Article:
Buying Clubs: The New Old Way to Shop Local

6 Sep

Miriam Goldberg writes in today to explain how the company she co-founded, Wholeshare (also a sponsor of the Locavore Challenge), helps consumers through the shift to organic and local food buying.  Even more, she explains a little about her story and why she is committed to the work of Wholeshare.  Read to the end for an exciting discount that Wholeshare is offering to you this month, which also helps raise funds for NOFA-NY!  We’re fortunate to have this company in our locavore community.

When I first joined a buying club in Providence, Rhode Island, I was new to the concept of group shopping. I’d belonged to CSA‘s in the past and was sold on eating locally and sustainably. But after a few seasons of buying just my fresh produce straight from farmers, I was intrigued by the full-pantry option presented by the buying club. The club was a tight-knit community that shared my values of eating real food at affordable prices.

In Brisben, the Path of Life groups prepares for their Wholeshare pick-up.

In Brisben, the Path of Life groups prepares for their Wholeshare pick-up.

Weekly grocery pick-ups through the buying club were bustling and social, where members caught up on the week’s news and shared kitchen tips. And as I watched my refrigerator fill with fresh local produce and cabinets overflow with bulk grains, beans, and granola, I knew I was making a good choice for my diet as well as my wallet. I couldn’t believe I had shopped alone at the grocery store for so long!

Organic, locally-sourced, and affordable produce in the middle of Brooklyn - yes, please!

Organic, locally-sourced, and affordable produce in the middle of Brooklyn – yes, please!

Soon, though, I realized that I was lucky to have access to a buying club. There are buying clubs in every state, but not nearly enough of them. I wanted to find a way to facilitate the creation of supportive, healthy communities like what I’d found in Providence. So my co-founders and I decided to launch Wholeshare. Through Wholeshare’s online interface, communities can easily purchase local food together at lower prices. As the company grows, we’re lucky enough to connect hundreds of eaters with their local farmers and producers.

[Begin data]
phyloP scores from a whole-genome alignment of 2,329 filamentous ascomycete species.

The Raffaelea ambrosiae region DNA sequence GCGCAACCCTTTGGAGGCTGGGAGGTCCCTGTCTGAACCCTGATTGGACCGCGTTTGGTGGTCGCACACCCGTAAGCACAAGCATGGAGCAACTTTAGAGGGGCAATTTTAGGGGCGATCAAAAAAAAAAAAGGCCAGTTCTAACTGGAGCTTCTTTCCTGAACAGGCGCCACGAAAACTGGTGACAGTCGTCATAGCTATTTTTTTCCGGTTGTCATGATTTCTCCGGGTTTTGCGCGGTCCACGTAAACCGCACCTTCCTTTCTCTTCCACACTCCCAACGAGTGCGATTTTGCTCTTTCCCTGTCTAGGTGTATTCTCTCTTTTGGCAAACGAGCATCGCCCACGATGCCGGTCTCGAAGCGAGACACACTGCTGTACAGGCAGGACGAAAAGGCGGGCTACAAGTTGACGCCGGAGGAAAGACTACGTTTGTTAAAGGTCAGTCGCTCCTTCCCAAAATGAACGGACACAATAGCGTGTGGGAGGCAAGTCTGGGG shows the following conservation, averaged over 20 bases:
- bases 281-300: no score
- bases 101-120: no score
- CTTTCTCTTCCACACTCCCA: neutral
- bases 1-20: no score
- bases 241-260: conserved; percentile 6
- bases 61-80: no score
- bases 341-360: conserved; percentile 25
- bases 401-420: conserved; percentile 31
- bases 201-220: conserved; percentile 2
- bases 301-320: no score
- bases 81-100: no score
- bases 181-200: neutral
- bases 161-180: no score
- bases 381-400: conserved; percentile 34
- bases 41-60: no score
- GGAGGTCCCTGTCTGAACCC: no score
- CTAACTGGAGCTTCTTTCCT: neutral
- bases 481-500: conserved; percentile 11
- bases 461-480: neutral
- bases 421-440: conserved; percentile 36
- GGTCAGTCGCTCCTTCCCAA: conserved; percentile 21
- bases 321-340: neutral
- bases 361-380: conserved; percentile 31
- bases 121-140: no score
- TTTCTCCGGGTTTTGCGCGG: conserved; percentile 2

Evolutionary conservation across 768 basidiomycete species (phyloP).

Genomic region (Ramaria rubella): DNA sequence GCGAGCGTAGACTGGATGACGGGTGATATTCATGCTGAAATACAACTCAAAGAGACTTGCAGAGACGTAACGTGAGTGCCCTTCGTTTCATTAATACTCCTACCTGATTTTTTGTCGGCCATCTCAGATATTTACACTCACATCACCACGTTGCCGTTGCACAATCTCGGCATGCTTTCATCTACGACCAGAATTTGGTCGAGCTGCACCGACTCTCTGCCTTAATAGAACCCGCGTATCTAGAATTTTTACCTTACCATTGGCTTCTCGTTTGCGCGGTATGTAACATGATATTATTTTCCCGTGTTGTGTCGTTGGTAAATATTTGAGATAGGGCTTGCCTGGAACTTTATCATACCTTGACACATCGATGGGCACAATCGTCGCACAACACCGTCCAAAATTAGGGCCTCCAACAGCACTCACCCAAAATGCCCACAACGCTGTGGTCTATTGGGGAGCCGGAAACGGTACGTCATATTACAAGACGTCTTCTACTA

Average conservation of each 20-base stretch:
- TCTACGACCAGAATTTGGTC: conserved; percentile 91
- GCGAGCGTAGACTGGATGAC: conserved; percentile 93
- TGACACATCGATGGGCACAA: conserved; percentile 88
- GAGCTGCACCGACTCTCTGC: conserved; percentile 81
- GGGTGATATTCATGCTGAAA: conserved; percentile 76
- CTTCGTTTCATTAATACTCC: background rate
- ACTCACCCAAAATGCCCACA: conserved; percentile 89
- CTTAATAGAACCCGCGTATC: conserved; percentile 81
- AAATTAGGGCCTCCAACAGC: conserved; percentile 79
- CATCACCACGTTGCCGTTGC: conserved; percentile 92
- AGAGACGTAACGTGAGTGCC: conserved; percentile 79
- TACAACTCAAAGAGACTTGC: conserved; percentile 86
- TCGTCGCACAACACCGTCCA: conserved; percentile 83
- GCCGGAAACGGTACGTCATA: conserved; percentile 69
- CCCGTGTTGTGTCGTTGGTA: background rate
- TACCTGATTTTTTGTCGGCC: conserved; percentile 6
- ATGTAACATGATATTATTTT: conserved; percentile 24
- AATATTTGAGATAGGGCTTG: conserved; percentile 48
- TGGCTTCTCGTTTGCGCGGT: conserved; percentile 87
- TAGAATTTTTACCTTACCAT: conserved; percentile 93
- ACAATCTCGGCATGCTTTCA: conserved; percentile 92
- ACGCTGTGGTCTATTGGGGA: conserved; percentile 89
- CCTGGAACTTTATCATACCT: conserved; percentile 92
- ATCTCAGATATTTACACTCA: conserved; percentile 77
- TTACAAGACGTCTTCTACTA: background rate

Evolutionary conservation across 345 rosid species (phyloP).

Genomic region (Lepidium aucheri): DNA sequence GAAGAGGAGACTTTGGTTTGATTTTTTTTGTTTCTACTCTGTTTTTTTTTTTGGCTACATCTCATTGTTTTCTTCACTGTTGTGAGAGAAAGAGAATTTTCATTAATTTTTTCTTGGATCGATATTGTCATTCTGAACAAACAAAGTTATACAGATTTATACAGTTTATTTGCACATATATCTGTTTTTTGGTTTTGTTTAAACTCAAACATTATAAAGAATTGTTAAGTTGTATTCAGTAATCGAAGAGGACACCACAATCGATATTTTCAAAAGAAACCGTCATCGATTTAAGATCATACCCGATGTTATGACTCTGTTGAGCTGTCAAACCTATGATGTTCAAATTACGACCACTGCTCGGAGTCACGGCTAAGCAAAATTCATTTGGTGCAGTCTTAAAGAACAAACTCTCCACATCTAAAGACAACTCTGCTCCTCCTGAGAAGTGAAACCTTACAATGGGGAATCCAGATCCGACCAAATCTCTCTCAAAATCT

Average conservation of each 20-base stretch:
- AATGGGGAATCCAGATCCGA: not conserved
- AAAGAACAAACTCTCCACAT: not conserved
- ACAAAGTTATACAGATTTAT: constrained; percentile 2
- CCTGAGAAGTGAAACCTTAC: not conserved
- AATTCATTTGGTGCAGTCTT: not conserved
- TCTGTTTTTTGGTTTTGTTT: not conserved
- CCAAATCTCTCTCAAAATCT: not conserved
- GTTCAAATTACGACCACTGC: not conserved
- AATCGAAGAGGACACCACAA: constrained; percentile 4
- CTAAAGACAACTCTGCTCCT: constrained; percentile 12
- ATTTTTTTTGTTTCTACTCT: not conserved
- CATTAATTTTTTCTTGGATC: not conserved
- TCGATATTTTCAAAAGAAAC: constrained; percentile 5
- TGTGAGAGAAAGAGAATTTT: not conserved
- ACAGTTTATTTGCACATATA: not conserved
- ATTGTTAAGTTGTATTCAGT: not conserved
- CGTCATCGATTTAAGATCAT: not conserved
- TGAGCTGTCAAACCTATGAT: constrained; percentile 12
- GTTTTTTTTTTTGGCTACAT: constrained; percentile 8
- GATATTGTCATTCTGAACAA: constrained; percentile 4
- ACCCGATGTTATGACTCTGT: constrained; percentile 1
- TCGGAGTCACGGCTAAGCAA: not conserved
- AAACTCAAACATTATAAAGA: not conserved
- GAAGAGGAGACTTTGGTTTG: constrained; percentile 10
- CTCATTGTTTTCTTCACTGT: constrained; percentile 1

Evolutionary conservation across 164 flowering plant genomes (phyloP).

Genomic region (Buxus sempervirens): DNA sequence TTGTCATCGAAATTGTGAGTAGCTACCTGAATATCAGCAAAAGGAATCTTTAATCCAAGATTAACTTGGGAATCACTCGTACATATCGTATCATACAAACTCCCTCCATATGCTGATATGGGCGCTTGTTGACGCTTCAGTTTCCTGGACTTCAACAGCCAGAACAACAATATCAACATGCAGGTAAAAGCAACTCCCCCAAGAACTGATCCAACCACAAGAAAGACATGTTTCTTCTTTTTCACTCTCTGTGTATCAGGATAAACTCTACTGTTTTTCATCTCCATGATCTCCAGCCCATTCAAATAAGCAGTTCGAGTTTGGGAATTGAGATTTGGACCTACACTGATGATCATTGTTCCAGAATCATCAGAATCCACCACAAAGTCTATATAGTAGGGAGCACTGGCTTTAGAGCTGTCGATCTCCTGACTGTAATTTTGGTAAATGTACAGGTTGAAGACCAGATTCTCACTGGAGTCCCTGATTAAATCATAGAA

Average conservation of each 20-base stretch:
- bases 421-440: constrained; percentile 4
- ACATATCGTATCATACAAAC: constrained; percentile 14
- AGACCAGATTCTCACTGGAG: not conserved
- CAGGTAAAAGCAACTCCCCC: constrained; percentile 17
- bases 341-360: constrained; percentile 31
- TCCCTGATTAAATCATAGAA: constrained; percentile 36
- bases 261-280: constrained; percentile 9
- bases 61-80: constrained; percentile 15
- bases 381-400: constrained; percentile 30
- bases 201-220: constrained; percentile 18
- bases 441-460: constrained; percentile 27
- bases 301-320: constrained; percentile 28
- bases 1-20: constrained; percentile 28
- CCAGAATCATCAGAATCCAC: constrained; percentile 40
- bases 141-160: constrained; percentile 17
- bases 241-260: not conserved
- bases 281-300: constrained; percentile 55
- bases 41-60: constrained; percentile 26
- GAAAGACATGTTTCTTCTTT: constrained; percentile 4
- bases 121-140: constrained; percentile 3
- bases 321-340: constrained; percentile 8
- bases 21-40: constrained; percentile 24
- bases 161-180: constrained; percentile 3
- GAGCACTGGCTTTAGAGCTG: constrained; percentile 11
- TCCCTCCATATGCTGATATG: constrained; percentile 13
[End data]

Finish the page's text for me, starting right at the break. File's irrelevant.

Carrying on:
When we were looking for a place to launch Wholeshare, New York was an obvious answer. New York is one of the most productive agricultural states in the country. Its $4.5 billion farm economy produces hundreds of delicious foods, from wine to kale to beef. And New Yorkers love good food. Here’s just a few numbers to demonstrate the state’s big appetite (numbers are from Wholeshare):

• 1,000: the number of certified organic farms in New York State
• 23%: amount of New York State that is farmland
• 370: number of organic dairies in New York State
• $2.3 billion: amount of money generated by New York’s milk industry, the state’s largest agricultural commodity
• 521: the number of farmers markets in New York State as of August 2012.

As we learned from these impressive stats and from the success Wholeshare has seen, food is important to New Yorkers. And so is eating local – for instance, the number of farmer’s markets in 2012 represents a 121% increase from 2000. At Wholeshare, we know that New Yorkers want to eat food that was grown nearby and sustainably. So we partner with dozens of New York State producers to provide a wide catalogue of healthy, organic foods. Check out the map below to see just a handful of the farms and processors that provide us with Certified Organic and Farmer’s Pledge products through Wholeshare!

Wholeshare makes it easy to buy food with your community from local sources. We believe in reducing the distance between you and your farmer, and in lowering the economic and geographic barriers to great-tasting, sustainable, healthy food. Each group on Wholeshare shops together to get the best prices and selection. So if you’re hosting a Locavore Challenge Dinner, try buying your ingredients on Wholeshare! Once you start a group, it’s easy to place your first order just in time for the local food celebration. Plus, you can invite your dinner guests to join your Wholeshare group. This will help get the word out about your dinner and forge bonds that will last long after dessert is finished.

Of course, one of the main goals of the Locavore Challenge Dinner is to raise funds for NOFA-NY. We can help you with that, too. When you start a group on Wholeshare, we’ll donate 5% of your first order to NOFA-NY on behalf of your Locavore Challenge Dinner.

To learn more about Wholeshare and sign up, visit


One Response to “Buying Clubs: The New Old Way to Shop Local”


  1. Greenling Rocks My World! - Chic Organic Mama - October 16, 2013

    […] Buying Clubs: The New Old Way to Shop Local […]

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